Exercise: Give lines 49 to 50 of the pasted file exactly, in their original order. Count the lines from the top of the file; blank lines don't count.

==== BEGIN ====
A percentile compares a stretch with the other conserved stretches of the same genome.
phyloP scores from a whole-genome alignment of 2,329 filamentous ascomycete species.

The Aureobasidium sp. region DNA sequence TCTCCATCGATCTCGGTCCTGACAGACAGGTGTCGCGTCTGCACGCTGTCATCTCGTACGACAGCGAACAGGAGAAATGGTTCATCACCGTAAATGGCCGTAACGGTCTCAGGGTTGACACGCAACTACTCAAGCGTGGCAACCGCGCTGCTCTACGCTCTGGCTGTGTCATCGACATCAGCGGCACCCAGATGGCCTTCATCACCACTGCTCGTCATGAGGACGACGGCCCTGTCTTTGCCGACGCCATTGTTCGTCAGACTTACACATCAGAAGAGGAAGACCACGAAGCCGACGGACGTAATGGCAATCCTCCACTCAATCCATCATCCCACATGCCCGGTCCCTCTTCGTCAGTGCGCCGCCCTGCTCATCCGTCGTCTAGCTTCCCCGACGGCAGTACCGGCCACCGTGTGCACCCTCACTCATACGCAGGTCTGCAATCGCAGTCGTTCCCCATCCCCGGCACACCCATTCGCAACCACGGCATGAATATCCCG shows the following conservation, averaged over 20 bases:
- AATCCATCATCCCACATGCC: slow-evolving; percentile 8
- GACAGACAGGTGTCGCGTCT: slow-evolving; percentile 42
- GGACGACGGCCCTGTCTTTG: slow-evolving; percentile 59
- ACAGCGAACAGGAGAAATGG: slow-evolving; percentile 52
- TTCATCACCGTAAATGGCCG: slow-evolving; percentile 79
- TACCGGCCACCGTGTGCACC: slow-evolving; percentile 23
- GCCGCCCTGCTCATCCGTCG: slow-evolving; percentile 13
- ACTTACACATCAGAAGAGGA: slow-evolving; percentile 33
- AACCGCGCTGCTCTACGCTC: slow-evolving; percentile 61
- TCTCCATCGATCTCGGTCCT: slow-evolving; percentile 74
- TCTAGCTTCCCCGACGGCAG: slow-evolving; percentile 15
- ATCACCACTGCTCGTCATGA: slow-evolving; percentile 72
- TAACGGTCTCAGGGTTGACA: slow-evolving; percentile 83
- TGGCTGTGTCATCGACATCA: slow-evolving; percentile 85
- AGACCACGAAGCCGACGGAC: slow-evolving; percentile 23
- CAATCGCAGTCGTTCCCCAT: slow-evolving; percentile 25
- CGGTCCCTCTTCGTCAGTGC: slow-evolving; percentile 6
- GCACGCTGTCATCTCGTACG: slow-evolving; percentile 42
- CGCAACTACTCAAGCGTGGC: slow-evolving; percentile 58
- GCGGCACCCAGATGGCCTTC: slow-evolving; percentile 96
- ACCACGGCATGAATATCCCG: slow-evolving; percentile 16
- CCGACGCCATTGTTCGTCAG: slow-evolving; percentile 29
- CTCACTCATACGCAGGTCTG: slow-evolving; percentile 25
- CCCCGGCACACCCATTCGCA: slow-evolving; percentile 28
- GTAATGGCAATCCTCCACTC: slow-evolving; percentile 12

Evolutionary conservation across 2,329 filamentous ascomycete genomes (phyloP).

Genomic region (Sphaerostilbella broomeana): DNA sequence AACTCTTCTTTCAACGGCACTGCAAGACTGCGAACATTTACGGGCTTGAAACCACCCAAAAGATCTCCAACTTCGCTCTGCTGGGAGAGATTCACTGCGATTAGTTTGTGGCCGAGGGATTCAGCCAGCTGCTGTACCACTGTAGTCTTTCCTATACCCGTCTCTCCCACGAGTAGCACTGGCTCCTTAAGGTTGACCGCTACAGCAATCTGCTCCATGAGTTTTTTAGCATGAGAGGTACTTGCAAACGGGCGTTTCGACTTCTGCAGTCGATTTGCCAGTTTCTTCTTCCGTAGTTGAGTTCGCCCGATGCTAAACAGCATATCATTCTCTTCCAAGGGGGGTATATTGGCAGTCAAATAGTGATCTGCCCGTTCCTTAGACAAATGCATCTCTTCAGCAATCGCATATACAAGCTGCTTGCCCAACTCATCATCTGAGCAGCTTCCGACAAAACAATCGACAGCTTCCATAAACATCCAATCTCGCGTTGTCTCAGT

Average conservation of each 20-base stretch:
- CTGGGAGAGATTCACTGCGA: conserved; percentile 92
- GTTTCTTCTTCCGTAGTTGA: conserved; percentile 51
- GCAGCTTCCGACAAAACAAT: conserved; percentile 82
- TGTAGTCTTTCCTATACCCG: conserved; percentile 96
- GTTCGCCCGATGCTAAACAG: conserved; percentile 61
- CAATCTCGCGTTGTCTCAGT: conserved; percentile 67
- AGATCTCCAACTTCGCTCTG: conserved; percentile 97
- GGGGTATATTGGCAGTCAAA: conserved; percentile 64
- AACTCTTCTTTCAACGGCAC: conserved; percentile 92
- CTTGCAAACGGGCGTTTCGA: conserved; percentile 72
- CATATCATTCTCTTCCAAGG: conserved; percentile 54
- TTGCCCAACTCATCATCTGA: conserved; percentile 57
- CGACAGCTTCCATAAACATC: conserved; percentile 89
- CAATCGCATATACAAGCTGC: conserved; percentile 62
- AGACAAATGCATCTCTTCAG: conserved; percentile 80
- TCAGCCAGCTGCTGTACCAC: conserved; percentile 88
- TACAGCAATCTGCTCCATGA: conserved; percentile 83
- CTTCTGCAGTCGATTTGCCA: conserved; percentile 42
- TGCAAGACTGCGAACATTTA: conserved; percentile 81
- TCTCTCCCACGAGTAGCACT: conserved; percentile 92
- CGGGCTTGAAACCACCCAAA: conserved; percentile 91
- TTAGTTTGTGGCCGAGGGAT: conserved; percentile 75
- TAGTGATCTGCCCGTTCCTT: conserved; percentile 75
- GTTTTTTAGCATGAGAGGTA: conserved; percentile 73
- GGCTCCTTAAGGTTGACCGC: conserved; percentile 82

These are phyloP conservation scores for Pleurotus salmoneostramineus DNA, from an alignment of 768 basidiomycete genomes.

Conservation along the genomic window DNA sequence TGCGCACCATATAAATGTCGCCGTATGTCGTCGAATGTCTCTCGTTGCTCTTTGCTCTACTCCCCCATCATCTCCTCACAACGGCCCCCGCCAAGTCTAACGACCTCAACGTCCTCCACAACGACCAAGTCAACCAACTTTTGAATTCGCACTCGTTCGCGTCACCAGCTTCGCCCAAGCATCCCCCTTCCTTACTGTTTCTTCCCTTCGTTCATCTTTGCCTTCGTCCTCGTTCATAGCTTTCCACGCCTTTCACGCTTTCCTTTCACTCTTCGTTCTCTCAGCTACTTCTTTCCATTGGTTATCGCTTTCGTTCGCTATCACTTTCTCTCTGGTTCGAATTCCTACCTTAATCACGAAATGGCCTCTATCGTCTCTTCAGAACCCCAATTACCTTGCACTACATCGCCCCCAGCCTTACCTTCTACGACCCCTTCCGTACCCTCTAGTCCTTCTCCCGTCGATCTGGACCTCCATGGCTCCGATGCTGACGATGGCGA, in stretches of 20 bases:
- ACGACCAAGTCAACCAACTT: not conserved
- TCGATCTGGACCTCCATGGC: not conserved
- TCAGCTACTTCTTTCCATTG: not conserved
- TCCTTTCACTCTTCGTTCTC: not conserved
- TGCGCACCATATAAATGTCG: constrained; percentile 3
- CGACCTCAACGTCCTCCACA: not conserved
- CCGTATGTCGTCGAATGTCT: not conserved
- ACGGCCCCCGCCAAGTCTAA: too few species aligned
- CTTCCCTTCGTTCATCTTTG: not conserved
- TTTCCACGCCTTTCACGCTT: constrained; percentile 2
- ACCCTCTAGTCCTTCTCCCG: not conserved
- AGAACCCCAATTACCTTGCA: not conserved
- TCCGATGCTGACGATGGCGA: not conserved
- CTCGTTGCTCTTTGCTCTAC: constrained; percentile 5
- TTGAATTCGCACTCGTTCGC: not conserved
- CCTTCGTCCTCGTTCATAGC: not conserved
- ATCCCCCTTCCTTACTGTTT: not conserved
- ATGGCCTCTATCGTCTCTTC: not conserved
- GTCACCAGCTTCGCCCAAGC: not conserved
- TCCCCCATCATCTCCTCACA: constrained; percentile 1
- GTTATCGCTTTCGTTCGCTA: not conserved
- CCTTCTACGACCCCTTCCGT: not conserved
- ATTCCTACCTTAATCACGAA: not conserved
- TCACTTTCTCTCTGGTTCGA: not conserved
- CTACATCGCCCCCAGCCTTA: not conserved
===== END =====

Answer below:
- CTTCTGCAGTCGATTTGCCA: conserved; percentile 42
- TGCAAGACTGCGAACATTTA: conserved; percentile 81